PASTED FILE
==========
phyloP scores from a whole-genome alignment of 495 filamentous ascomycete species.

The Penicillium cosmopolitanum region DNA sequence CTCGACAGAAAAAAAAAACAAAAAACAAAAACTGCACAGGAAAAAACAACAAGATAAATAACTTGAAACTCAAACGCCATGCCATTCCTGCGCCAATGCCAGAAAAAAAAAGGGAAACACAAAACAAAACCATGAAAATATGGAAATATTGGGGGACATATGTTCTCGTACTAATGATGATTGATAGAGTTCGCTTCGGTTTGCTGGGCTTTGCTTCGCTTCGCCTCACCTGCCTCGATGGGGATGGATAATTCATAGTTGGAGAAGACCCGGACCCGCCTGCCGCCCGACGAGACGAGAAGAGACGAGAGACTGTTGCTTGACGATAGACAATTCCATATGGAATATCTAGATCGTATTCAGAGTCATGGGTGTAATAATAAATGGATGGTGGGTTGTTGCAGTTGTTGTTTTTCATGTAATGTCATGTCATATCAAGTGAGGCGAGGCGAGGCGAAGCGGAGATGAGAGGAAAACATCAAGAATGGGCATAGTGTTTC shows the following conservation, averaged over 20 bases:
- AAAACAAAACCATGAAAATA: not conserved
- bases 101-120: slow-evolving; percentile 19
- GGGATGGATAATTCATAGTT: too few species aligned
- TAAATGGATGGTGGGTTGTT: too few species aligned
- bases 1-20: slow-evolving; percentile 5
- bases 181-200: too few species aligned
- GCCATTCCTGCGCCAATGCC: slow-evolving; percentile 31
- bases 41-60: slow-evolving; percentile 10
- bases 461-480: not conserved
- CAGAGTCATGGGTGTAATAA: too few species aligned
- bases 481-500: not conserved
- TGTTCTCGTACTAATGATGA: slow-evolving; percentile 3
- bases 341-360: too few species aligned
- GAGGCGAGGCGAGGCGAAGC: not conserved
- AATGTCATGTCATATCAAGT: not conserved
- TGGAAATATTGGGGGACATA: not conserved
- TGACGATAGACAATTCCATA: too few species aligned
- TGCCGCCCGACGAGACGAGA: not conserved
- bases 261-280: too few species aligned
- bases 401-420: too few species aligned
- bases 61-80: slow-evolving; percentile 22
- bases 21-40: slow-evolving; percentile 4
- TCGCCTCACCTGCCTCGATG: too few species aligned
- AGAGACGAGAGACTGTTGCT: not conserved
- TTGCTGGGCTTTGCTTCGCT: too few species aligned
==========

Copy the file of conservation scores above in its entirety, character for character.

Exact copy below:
phyloP scores from a whole-genome alignment of 495 filamentous ascomycete species.

The Penicillium cosmopolitanum region DNA sequence CTCGACAGAAAAAAAAAACAAAAAACAAAAACTGCACAGGAAAAAACAACAAGATAAATAACTTGAAACTCAAACGCCATGCCATTCCTGCGCCAATGCCAGAAAAAAAAAGGGAAACACAAAACAAAACCATGAAAATATGGAAATATTGGGGGACATATGTTCTCGTACTAATGATGATTGATAGAGTTCGCTTCGGTTTGCTGGGCTTTGCTTCGCTTCGCCTCACCTGCCTCGATGGGGATGGATAATTCATAGTTGGAGAAGACCCGGACCCGCCTGCCGCCCGACGAGACGAGAAGAGACGAGAGACTGTTGCTTGACGATAGACAATTCCATATGGAATATCTAGATCGTATTCAGAGTCATGGGTGTAATAATAAATGGATGGTGGGTTGTTGCAGTTGTTGTTTTTCATGTAATGTCATGTCATATCAAGTGAGGCGAGGCGAGGCGAAGCGGAGATGAGAGGAAAACATCAAGAATGGGCATAGTGTTTC shows the following conservation, averaged over 20 bases:
- AAAACAAAACCATGAAAATA: not conserved
- bases 101-120: slow-evolving; percentile 19
- GGGATGGATAATTCATAGTT: too few species aligned
- TAAATGGATGGTGGGTTGTT: too few species aligned
- bases 1-20: slow-evolving; percentile 5
- bases 181-200: too few species aligned
- GCCATTCCTGCGCCAATGCC: slow-evolving; percentile 31
- bases 41-60: slow-evolving; percentile 10
- bases 461-480: not conserved
- CAGAGTCATGGGTGTAATAA: too few species aligned
- bases 481-500: not conserved
- TGTTCTCGTACTAATGATGA: slow-evolving; percentile 3
- bases 341-360: too few species aligned
- GAGGCGAGGCGAGGCGAAGC: not conserved
- AATGTCATGTCATATCAAGT: not conserved
- TGGAAATATTGGGGGACATA: not conserved
- TGACGATAGACAATTCCATA: too few species aligned
- TGCCGCCCGACGAGACGAGA: not conserved
- bases 261-280: too few species aligned
- bases 401-420: too few species aligned
- bases 61-80: slow-evolving; percentile 22
- bases 21-40: slow-evolving; percentile 4
- TCGCCTCACCTGCCTCGATG: too few species aligned
- AGAGACGAGAGACTGTTGCT: not conserved
- TTGCTGGGCTTTGCTTCGCT: too few species aligned